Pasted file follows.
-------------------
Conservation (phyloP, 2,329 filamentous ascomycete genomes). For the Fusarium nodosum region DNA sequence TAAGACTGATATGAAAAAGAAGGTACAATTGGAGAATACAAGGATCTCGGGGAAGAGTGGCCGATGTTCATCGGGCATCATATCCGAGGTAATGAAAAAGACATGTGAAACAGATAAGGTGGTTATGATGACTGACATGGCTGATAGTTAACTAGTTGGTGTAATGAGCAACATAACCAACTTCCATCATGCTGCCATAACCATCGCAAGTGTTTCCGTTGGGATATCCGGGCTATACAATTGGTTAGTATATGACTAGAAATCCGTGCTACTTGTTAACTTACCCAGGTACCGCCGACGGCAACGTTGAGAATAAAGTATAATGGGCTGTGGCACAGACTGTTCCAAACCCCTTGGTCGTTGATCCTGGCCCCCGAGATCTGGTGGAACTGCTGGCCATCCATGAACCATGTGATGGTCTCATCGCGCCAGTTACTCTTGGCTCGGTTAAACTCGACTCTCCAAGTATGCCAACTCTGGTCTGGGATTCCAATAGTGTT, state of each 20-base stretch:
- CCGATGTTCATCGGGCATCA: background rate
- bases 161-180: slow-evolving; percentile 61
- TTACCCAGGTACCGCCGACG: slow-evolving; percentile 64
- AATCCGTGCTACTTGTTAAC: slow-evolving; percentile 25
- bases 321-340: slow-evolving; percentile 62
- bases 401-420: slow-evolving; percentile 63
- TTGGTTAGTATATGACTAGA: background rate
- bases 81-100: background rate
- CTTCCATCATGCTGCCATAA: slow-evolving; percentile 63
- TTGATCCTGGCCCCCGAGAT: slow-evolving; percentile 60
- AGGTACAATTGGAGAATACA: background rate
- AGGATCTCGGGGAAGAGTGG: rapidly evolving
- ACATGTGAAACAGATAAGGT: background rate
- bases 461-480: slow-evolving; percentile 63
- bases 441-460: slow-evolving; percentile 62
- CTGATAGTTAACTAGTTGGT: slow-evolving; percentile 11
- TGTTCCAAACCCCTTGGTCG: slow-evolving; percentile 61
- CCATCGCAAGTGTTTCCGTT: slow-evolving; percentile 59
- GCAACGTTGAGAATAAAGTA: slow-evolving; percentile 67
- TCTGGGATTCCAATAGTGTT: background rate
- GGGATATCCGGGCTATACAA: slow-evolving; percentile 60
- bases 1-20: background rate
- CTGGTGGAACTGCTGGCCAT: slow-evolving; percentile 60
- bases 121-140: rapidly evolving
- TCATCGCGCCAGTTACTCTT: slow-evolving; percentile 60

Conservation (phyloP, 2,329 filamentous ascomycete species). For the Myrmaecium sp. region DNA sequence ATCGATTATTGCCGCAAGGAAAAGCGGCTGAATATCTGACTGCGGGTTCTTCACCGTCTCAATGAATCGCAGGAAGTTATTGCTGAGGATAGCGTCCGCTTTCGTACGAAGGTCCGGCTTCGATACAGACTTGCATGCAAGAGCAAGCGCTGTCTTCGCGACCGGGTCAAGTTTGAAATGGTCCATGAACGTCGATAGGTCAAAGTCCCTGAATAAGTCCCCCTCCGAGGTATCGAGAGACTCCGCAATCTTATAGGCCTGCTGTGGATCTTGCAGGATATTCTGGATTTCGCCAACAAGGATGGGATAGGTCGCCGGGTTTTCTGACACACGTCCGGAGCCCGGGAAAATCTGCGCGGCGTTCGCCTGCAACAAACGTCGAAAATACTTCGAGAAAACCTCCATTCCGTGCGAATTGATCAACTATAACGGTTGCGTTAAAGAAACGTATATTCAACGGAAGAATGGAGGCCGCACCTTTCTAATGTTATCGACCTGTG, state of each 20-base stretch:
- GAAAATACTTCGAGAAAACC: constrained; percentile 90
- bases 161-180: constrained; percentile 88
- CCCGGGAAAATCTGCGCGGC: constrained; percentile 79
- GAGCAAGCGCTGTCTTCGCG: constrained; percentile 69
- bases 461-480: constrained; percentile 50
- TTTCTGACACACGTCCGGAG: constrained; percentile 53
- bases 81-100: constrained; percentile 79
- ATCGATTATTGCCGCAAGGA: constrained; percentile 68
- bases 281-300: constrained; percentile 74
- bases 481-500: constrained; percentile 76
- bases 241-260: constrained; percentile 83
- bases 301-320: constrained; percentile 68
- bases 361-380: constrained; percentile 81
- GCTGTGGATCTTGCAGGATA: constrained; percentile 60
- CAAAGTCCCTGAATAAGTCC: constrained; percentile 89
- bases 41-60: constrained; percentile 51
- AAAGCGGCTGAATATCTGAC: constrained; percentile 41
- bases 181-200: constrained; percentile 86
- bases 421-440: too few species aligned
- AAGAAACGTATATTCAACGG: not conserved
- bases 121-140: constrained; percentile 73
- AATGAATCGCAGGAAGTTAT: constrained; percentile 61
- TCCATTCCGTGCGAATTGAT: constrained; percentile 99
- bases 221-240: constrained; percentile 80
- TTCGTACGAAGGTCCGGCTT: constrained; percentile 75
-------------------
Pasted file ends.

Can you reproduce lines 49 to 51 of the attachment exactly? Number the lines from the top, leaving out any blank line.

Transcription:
- AATGAATCGCAGGAAGTTAT: constrained; percentile 61
- TCCATTCCGTGCGAATTGAT: constrained; percentile 99
- bases 221-240: constrained; percentile 80